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Kathy Patterson

Kathy Patterson served as Director of Community Engagement and other roles in the WHOI Communications Department for 34 years. (Photo by Elise Hugus, © Woods Hole Oceanographic Institution)
Kathy gives a piece of whale baleen to students visiting the Ocean Science Discovery Center from the Perkins School for the Blind.
Kathy demonstrates an ROV in a tank at the Cambridge Science Festival in 2010.
Kathy talks about WHOI's role in the 1985 Titanic discovery to visitors from Argentina.

34 years ago, I was emceeing an event for a women's business and professional organization I was a member of. That’s when I met the WHOI media relations director at the time, who said, “I'm looking for someone to work for me.” I think she thought I’d be good for the job because I stood up in front of a hundred women, and I was talking with them– not at them.

After being in media relations for 14 years, an opening at the Ocean Science Discovery Center came up. It was an opportunity to oversee the merchandise, which I had done in a previous career, and I could use what I’d learned about WHOI’s science and imagery to help create exhibits. That was a really big move for me, but my supervisor at the time gave me confidence that I didn't have before. It was definitely the right move for me at that time in my life.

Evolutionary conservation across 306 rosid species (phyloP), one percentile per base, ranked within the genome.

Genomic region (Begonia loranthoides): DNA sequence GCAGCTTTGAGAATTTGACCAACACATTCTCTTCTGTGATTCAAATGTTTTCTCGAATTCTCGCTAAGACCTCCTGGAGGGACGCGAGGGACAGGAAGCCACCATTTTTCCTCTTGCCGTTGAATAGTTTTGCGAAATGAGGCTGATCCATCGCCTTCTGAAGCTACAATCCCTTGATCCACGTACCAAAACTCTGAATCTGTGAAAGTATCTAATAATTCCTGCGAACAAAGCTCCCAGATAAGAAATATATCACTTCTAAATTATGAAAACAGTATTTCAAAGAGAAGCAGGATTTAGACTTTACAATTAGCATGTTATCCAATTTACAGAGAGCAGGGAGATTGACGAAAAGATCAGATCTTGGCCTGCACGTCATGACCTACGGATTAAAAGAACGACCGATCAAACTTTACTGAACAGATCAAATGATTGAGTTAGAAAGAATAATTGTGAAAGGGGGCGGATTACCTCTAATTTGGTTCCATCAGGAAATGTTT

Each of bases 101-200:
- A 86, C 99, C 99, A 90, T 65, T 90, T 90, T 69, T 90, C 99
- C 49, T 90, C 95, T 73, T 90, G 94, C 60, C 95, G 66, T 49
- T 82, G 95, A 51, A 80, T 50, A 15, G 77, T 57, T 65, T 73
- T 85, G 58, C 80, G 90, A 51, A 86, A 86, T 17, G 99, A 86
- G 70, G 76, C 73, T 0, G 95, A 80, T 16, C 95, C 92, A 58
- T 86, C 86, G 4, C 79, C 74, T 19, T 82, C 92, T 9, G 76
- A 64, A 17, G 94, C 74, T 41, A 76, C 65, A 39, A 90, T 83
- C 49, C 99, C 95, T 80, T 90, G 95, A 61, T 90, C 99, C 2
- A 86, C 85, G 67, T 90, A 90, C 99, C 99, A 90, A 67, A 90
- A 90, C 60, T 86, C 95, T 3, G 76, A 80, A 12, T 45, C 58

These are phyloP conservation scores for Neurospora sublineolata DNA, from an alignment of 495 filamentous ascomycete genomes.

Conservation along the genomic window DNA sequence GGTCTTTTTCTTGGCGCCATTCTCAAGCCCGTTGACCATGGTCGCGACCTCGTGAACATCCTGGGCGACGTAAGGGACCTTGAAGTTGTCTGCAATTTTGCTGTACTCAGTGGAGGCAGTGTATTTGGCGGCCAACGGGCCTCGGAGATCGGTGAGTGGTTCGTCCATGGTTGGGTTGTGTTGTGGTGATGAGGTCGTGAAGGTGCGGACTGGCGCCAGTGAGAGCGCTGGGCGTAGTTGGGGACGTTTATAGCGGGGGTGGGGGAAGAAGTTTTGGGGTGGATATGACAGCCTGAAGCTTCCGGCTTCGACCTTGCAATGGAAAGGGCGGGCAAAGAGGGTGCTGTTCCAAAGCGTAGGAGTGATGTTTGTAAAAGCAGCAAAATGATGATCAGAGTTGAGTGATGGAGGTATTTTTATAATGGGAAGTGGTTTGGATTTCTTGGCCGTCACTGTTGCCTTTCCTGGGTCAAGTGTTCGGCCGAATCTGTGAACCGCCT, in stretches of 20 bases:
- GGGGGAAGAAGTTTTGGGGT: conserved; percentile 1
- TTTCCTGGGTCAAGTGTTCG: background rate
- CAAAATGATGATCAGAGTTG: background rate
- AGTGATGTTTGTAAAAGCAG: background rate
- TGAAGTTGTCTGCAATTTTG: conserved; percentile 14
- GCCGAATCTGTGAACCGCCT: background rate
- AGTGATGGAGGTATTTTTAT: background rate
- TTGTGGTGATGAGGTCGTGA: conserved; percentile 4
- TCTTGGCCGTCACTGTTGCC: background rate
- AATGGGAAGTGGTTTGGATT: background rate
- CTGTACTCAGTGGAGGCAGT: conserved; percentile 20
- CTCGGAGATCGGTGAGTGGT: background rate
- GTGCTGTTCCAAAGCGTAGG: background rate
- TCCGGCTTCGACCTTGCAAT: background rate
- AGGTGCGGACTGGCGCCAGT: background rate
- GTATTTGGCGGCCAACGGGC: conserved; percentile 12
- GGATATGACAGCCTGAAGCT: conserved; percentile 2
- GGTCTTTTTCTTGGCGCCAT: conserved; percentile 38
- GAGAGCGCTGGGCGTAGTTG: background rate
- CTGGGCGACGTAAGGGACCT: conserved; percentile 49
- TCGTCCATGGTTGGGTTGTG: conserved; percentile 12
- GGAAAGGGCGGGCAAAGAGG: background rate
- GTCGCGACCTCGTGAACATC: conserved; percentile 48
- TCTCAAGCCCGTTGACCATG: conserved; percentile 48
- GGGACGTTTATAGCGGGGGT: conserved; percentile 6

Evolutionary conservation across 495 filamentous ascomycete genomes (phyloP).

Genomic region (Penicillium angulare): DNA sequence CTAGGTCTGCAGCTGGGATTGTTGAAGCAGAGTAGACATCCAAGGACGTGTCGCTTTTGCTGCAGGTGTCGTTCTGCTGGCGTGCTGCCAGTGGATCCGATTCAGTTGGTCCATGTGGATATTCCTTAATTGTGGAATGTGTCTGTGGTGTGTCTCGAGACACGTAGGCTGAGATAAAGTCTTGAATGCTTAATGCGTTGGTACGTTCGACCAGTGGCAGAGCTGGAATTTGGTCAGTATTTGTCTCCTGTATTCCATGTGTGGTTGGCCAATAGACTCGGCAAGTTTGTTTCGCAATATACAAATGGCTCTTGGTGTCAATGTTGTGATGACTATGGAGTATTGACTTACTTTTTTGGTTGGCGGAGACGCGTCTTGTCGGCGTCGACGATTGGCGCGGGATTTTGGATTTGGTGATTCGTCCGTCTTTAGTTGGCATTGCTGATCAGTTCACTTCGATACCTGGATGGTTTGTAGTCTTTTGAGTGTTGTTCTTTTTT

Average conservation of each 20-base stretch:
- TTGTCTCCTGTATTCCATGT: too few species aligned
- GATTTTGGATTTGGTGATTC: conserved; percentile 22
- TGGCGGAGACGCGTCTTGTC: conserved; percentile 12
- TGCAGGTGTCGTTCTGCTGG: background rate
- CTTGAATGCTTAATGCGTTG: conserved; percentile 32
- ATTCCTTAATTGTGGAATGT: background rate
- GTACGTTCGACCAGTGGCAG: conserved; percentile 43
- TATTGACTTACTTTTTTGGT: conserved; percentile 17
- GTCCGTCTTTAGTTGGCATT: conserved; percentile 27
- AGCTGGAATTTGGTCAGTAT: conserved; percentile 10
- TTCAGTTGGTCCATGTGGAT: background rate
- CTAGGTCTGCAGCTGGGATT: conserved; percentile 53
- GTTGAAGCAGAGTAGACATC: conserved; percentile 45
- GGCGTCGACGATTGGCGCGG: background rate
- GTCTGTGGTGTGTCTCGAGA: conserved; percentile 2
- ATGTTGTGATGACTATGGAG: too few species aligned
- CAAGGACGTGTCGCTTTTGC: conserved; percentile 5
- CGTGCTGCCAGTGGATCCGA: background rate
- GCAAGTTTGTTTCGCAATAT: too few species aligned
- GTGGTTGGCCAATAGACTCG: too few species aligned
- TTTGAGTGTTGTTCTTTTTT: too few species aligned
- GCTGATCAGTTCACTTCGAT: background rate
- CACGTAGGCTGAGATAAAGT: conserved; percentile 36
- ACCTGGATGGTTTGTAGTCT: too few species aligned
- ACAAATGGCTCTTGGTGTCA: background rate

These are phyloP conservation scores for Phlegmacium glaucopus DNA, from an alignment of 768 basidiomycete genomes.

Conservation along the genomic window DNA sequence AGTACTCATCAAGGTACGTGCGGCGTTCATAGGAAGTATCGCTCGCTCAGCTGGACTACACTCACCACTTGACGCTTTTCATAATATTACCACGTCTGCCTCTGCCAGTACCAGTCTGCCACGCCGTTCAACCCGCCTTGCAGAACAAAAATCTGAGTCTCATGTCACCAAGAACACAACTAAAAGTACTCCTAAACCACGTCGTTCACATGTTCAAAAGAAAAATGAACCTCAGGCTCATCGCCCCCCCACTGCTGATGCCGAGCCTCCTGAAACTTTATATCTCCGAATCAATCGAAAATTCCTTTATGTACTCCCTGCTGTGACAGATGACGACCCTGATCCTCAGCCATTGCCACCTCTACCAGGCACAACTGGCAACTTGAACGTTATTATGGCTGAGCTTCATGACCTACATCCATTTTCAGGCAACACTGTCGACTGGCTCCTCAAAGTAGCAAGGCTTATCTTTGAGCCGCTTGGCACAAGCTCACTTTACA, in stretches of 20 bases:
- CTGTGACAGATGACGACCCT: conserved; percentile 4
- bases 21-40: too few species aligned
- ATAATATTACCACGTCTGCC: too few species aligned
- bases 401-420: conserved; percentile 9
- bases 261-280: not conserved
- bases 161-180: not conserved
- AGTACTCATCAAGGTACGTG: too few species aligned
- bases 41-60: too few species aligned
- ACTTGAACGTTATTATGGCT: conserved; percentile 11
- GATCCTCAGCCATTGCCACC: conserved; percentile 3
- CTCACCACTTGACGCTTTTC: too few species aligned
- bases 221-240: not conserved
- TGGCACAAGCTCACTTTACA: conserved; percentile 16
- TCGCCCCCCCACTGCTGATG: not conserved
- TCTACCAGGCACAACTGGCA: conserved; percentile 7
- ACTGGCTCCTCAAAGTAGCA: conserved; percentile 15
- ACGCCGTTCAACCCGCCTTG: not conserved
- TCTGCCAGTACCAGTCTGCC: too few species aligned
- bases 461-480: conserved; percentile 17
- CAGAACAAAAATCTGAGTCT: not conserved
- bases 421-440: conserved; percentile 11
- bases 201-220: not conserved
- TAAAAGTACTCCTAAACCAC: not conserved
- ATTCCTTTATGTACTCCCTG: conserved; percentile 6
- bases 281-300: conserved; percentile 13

Working on the exhibits was one of the best parts of the job. The Titanic exhibit was the first one that I redid. We decided to put together a team of scientists and engineers to contribute, and also make sure that it's accurate. And we decided, you know what? The Titanic story is not just about so many people dying. Really, the story is about finding something on the seafloor that no one thought could be found. It's about making people aware of what oceanographers at Woods Hole Oceanographic Institution can do. And it's even about what I call the Family Tree of Vehicles, the ROVs that came after the Titanic discovery. It's about technology development and being on that next cutting edge of science and engineering, creating something new.

I know that if I'm visiting a museum, if someone on staff actually talks to me, that lets me know that they really care about their message, and that makes my experience better. And I think all of the staff that we have at the Discovery Center do that. When I'm able to go around and interact with people, they're so thankful and they'll ask questions, and it just makes me feel good. And I really feel like I made a difference in their day, and they actually might remember what they’ve seen or heard while visiting us.


The trick in talking to people, especially large groups, is to find the connections between what they’re interested in and what you have to offer. It's that old saying, “Know your audience.”


For instance, if I’m talking to a garden club. I tell them that you can thank the ocean for every other breath you take because all the phytoplankton in the ocean are like small plants, and they're so productive. And I know you guys all appreciate plants, so that's one of my things I want you to take away today. If I had a group of dentists, I’d show 'em my sperm whale tooth and let them hold it and feel how heavy it is. So if you know your audience and you can find a way to make a little extra connection, you're good.